Wednesday, June 19, 2013

U.S. House of Representatives' Committee Attempts to Criminalize Being Undocumented

The Diversity of the U.S. Baha'i Community of New Orleans

~Madison Reed  
The United States will go to the center of hell very quickly if the kind of homophobic, racist mentality driving the cruel anti-immigrant frenzy responsible for the SAFE Act and the exclusion of same-sex binational couples from protection under the upcoming new immigration law ever manages to gain enough power.

Liberal immigration built the strength, success and wealth of the United States.  Even though it may not seem that this could be true, a result of our profound blessing of immigration is that what could have been a far worse future for the United States and the rest of mankind; greater and more prolonged wars, more holocausts, more dictatorships, greater poverty and famine, less progress in science, and far less freedom for the individual, has been averted.

People who were previously separated and powerless were brought together and given a new level of freedom and realistic hope that there was no end to what they could do.  Together we became a huge salmagundi of races, ethnicities, cultural traditions and religions.  And we and the new arrivals continue on this long journey of transformation together, as one diverse family and nation under one Constitution, whose loyalty and vision goes beyond just our love of the United States of America, but to the entire world. 

We are Americans, but we are also citizens of the Earth.  Those who call this kind of a diversity embracing, world embracing vision for the United States evil, or say that it is destroying the fabric of American society, were probably born and raised lost.  I'm not sure where they're heading, but it sure isn't where we're going.

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U.S. House Panel Approves SAFE Act Which Makes Staying in the U.S. Unlawfully, a Federal Crime 

by Sreeja VN

A Republican-led House Judiciary Committee panel late on Tuesday night approved its first immigration bill, which seeks to make illegal immigration to the U.S. a federal crime, even as lawmakers in the Senate are debating the “Gang of Eight’s” comprehensive immigration reform bill.

The panel, after a day-long-markup, approved the SAFE Act, or H.R.2278 proposed by U.S. Rep. Trey Gowdy (R-S.C.), in a 20-15 vote around 11 p.m. EDT on Tuesday.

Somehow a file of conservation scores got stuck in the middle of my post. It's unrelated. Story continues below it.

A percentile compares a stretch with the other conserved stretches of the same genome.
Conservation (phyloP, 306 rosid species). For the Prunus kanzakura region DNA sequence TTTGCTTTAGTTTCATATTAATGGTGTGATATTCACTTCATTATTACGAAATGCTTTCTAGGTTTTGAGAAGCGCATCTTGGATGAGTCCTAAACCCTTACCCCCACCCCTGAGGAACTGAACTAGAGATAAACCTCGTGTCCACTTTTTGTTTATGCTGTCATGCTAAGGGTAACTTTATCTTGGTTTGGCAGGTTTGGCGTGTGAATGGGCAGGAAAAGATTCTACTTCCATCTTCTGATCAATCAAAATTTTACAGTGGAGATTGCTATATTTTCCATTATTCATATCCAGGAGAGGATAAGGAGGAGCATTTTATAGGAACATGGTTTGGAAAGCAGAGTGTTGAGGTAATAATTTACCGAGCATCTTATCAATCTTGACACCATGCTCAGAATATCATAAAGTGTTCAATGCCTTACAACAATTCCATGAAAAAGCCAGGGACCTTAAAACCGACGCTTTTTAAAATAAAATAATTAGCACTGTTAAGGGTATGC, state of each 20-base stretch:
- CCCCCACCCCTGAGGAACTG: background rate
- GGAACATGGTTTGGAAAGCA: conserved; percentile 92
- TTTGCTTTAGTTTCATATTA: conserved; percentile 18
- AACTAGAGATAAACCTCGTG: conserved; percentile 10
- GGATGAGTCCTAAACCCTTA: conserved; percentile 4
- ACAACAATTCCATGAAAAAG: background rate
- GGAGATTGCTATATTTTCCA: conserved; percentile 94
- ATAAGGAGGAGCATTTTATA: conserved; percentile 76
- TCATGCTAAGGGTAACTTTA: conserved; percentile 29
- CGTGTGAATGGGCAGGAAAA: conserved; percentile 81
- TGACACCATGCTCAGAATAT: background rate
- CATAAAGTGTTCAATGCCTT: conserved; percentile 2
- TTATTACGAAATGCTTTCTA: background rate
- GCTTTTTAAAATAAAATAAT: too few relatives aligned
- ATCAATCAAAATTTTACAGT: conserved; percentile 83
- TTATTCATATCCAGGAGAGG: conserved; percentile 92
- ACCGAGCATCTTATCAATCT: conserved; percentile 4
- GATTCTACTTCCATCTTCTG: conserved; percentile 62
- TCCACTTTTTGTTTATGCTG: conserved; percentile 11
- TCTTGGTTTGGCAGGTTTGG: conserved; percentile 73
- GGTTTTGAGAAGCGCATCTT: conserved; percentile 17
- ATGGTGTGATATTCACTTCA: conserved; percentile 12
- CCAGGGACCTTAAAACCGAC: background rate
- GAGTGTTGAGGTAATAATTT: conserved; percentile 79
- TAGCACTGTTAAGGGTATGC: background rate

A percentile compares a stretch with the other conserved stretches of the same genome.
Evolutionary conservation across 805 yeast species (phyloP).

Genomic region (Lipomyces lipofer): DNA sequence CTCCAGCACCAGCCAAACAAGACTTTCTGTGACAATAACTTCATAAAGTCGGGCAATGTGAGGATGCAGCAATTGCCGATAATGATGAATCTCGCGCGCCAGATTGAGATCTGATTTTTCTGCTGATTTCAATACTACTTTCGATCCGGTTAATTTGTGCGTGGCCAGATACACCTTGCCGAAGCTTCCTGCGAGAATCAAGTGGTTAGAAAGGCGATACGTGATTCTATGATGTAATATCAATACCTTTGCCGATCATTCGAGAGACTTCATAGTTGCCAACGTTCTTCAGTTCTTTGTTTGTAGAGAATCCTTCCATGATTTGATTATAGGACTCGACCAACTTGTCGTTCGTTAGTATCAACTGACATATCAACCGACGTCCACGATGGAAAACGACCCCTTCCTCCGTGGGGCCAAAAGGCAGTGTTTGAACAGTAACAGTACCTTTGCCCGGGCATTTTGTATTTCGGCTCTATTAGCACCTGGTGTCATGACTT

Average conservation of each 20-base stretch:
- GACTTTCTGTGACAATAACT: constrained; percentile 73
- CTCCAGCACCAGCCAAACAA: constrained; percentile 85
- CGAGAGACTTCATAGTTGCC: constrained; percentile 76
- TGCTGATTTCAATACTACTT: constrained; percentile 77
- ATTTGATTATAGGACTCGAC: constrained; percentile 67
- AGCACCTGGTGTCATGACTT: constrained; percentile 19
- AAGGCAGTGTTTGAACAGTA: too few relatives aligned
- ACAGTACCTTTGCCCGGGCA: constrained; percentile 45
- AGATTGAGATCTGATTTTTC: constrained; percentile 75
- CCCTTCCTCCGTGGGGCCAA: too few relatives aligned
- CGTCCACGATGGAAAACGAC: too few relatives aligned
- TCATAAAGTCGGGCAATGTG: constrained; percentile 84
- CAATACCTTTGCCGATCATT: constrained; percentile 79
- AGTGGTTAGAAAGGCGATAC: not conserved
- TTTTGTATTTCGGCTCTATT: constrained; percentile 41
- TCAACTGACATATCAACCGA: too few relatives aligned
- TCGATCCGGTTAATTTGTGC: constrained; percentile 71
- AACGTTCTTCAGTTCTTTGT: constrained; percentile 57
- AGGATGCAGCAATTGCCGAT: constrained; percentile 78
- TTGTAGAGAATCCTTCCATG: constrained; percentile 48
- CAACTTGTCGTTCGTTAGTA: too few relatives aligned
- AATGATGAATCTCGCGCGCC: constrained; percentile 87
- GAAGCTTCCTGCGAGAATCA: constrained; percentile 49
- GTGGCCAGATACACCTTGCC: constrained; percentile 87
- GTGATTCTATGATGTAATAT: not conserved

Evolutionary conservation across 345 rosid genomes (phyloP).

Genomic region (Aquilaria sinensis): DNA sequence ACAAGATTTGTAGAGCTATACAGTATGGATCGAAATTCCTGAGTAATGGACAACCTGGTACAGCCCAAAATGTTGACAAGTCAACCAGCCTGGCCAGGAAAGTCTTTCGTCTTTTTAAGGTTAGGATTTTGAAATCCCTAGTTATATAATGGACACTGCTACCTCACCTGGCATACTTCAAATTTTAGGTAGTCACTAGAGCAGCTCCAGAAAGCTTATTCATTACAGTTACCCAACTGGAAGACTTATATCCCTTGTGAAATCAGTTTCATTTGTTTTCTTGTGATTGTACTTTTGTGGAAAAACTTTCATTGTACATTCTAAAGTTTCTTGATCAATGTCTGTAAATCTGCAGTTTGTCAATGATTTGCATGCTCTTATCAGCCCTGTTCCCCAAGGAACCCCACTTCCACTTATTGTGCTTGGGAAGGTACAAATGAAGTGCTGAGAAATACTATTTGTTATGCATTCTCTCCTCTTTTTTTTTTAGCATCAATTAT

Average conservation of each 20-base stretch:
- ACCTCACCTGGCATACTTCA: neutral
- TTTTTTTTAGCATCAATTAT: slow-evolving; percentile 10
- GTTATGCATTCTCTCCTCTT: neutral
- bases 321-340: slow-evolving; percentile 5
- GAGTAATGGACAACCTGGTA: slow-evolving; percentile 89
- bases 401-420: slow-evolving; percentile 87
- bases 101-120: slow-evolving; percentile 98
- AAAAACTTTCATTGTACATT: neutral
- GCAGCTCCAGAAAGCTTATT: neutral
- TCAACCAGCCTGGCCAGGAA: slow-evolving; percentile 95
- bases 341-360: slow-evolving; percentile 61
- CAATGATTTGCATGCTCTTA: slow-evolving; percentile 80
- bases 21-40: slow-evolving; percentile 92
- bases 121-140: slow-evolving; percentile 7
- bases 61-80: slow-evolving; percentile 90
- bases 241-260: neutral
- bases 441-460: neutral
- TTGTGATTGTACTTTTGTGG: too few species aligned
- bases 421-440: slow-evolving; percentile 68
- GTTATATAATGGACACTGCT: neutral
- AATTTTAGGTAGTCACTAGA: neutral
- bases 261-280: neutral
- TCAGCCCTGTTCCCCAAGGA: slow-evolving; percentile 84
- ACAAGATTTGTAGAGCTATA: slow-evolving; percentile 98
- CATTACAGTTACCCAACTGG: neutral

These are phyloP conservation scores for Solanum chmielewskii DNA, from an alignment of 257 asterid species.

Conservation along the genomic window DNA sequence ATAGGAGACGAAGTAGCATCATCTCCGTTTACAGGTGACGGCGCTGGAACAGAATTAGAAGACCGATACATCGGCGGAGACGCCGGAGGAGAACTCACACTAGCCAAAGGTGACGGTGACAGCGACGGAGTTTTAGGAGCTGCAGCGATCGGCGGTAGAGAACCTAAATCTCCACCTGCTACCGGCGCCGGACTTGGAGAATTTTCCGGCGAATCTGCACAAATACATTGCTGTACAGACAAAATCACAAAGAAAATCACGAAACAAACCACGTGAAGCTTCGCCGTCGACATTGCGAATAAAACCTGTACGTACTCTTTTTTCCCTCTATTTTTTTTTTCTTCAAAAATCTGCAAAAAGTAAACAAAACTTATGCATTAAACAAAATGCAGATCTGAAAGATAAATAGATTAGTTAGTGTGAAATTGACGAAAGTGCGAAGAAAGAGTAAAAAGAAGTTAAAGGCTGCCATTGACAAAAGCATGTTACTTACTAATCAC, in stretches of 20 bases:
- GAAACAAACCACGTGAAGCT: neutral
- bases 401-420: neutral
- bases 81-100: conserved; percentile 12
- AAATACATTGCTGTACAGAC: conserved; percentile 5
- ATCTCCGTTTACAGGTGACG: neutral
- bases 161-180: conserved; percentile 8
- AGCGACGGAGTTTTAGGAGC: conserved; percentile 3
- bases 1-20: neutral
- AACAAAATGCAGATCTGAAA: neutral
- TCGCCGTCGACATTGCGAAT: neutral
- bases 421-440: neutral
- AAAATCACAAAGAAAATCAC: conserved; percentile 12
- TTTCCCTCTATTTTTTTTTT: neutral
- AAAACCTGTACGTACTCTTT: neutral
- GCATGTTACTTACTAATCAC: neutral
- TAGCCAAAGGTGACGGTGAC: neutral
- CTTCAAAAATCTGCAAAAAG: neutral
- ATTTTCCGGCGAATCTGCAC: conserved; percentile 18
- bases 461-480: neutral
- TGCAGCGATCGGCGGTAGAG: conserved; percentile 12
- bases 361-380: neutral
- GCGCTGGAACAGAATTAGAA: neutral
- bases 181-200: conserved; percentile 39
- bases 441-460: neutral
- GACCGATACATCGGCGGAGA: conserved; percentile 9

“The SAFE Act maintains the integrity of our immigration system by granting states and local governments the authority to enforce federal immigration laws,” Chairman Bob Goodlatte (R-Va.) said in a statement after the vote, The Hill reported. “The bill also strengthens national security and protects our communities from those who wish to cause us harm.”

The interior enforcement amendment bill, as the SAFE Act is also known, would allow state and local officials to enforce federal immigration laws, and provide grant funding to carry out the task. The legislation also would make illegal immigration to the country a federal crime instead of a civil offence, and punish states that have local laws to prevent authorities from enforcing the federal immigration law, by making them ineligible for grants and other funding.

“We have, and will continue, to take a step by step approach to immigration reform, thoroughly examining each piece in detail and working to find consensus on the other issues we need to fix,” Goodlatte said, according to The Hill report.

However, Democrats on the panel attacked the bill saying it would criminalize the immigrants and will lead to “widespread racial profiling.”

Gowdy’s bill “takes us back in time to an approach that has long been rejected by the American people,” Rep. Zoe Lofgren (D-Calif.), told The Hill. Lofgren, who has been negotiating the bipartisan immigration bill added that the SAFE Act's passing is disappointing as it comes at a time when "solid progress" is being made in solving the immigration problem in a bipartisan manner.

Immigration activists also have dismissed the SAFE Act, which is tougher on immigrants than the bipartisan comprehensive immigration reform bill currently being debated in the Senate.

The bipartisan bill, which has been proposed by eight lawmakers, four each from the Democrat and Republican parties who have come to be known as the "Gang of Eight," would help an estimated 8 million illegal immigrants living in the U.S. to get legal status.

The bill is also expected to reduce the federal budget deficit and lead to a net savings of $175 billion over the next decade, according to the Congressional Budget Office, the nonpartisan agency that provides economic data to Congress.

 Source: International Business Times (


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